6 Different Types of Fingerprint Devices Currently in Use Today

Fingerprint Devices

Technology never ceases to amaze, and neither does it disappoint. Every day is a new day as we experience different technological advancement that is making life more bearable and interesting. With that in mind, experts have not left the biometric technology behind and for sure, it has come with a bang.

The study and use of fingerprint biometrics in verification of individuals have gradually evolved over time. However, a century after the discovery of this technique and classification of the different print biometrics fingerprint technology and the use of fingerprint devices was a preserve of fiction television movies.

Nonetheless with the technological advancement wave that swept the world in the last two decades including the proliferation of crime had heads rolling in the biometrics industry.

During this time, different technological companies tried to outdo each other in the digitization and advancement of fingerprint technology.

The result of this rapid technological advancement in the filed would be the realization of fingerprint devices that employ different approaches to determining the uniqueness of print patterns.

Table of Contents

Types of scanners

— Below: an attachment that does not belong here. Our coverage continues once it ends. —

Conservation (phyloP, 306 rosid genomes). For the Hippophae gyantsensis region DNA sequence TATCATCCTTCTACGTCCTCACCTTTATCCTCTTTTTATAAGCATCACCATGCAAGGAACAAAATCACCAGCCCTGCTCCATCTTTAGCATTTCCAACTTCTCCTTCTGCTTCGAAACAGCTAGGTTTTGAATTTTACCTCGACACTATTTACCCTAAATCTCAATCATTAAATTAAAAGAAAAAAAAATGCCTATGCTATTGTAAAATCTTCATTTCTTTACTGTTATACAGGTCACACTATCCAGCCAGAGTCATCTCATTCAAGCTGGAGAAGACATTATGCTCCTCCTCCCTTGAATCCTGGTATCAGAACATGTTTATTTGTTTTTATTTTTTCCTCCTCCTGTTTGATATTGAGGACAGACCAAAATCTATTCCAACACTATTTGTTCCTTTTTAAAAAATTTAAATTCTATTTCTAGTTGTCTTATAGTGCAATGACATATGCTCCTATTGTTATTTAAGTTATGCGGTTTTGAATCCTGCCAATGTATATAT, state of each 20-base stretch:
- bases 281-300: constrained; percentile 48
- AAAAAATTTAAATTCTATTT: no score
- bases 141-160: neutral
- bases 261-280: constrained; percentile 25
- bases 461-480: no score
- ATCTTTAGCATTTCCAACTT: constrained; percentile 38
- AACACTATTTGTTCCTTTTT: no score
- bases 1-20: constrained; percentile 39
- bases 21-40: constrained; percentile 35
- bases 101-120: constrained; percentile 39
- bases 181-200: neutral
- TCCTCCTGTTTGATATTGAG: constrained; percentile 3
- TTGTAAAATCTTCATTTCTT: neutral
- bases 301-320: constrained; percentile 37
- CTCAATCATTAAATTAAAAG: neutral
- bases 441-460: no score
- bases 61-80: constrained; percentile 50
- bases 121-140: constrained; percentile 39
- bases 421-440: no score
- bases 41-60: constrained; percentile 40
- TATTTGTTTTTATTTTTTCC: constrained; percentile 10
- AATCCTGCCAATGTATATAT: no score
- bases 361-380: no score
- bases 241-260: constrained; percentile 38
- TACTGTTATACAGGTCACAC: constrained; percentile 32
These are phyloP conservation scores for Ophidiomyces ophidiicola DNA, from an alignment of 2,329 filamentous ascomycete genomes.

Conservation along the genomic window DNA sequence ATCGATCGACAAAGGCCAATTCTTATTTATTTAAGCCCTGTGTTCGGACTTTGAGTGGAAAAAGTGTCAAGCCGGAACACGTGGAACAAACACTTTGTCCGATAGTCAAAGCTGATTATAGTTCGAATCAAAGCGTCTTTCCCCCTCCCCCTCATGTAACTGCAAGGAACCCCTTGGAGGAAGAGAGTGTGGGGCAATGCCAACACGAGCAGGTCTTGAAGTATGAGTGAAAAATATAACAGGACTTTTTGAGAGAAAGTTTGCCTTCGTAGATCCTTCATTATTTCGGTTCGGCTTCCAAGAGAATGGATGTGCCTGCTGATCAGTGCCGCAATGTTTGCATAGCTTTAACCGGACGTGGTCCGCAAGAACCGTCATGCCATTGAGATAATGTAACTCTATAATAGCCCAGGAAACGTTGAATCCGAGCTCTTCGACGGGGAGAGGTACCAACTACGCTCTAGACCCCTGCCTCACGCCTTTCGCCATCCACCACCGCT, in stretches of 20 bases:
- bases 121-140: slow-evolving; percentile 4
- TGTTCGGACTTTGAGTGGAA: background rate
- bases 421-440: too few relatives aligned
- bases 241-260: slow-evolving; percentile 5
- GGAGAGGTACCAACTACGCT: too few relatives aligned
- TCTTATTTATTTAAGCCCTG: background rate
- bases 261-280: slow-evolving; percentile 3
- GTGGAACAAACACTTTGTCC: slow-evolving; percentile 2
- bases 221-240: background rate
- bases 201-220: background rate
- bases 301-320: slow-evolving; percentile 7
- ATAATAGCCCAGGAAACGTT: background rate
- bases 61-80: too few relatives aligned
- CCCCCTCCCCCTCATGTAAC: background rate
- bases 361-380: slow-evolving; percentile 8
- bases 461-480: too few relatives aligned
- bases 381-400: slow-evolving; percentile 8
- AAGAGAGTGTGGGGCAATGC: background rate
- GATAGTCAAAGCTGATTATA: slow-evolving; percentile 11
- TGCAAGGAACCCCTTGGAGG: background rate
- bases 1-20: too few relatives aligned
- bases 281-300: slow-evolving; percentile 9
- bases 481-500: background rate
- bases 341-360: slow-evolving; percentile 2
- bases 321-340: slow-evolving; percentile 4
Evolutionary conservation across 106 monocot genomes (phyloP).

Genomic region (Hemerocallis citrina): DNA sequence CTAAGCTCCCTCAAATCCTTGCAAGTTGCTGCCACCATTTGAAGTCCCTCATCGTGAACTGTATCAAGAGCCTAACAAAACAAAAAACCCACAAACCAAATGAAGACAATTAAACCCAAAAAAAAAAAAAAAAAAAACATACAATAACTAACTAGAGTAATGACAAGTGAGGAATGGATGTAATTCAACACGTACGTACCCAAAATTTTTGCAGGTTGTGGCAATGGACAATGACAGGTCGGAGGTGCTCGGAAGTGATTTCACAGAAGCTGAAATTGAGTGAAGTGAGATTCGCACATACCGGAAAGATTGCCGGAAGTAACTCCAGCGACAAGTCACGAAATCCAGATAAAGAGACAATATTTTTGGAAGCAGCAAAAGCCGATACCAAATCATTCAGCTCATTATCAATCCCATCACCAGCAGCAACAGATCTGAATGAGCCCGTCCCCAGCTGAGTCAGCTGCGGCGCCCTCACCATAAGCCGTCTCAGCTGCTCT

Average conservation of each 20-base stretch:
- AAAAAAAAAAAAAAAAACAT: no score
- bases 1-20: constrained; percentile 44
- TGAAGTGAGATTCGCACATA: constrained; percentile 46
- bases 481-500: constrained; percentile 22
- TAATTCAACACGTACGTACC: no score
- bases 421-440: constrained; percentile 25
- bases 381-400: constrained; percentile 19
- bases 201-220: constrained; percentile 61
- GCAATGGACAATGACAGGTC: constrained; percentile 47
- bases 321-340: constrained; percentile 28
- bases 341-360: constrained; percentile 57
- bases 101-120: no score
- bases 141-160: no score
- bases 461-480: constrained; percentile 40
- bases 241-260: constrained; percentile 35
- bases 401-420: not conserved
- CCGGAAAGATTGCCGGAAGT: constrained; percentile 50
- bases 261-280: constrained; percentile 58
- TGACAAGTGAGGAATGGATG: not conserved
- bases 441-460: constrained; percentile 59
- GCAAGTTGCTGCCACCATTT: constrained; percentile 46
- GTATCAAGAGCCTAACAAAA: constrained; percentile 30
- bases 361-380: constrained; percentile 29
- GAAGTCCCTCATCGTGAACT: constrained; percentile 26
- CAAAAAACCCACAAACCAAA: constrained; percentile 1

Optical sensor devices

Optical sensor devices

These represent the most rudimental and widely used technology in the field of fingerprint devices. They derive their name from the fact that they embrace the use of optical imagery of the finger in capturing and authenticating finger ID biometrics and print impressions.

The first fingerprint technology developed was used on these devices. They, therefore, are the earliest forms of fingerprint biometrics capturing agents from which almost all other devices and technologies drew their inspiration.

However, these devices have been raked by numerous challenges that cripple their ability to function as security features. Their biggest shortfall stems from the fact that they only rely on optical images that are easy to replicate.

Most institutions have therefore resorted to phasing out the use of optical devices as a security feature but keeping it for other less sensitive operations.

However, the fact that the technology is one of the cheapest currently available and also inexpensive to maintain makes its dominance of the industry hard to beat, at least in the short run.

Capacitive sensor devices

Capacitive sensor devices

Like the name suggests, these devices use a wide array of capacitors plates in imaging a finger and deriving print impressions. The capacitive sensors derive fingerprint biometrics and impressions from electric imagery achieved through an electrical current.

These devices take advantage of the fact that human skin has electric conduction capabilities, and therefore passes electric through the fingers ridges and valleys to come up with the electrical imagery.

To achieve this, device passes small dosages of electric current through the finger. The fact that the ridges are closest to the scanners means that they report higher capacitance levels while the valleys report low capacitance.

Capacitive sensor fingerprint devices have over time emerged as some of the most preferred options for securing sensitive access points. This stems from the fact that unlike most other sensors that only rely on static images, capacitive sensors require a real finger that can receive and respond to electric currents.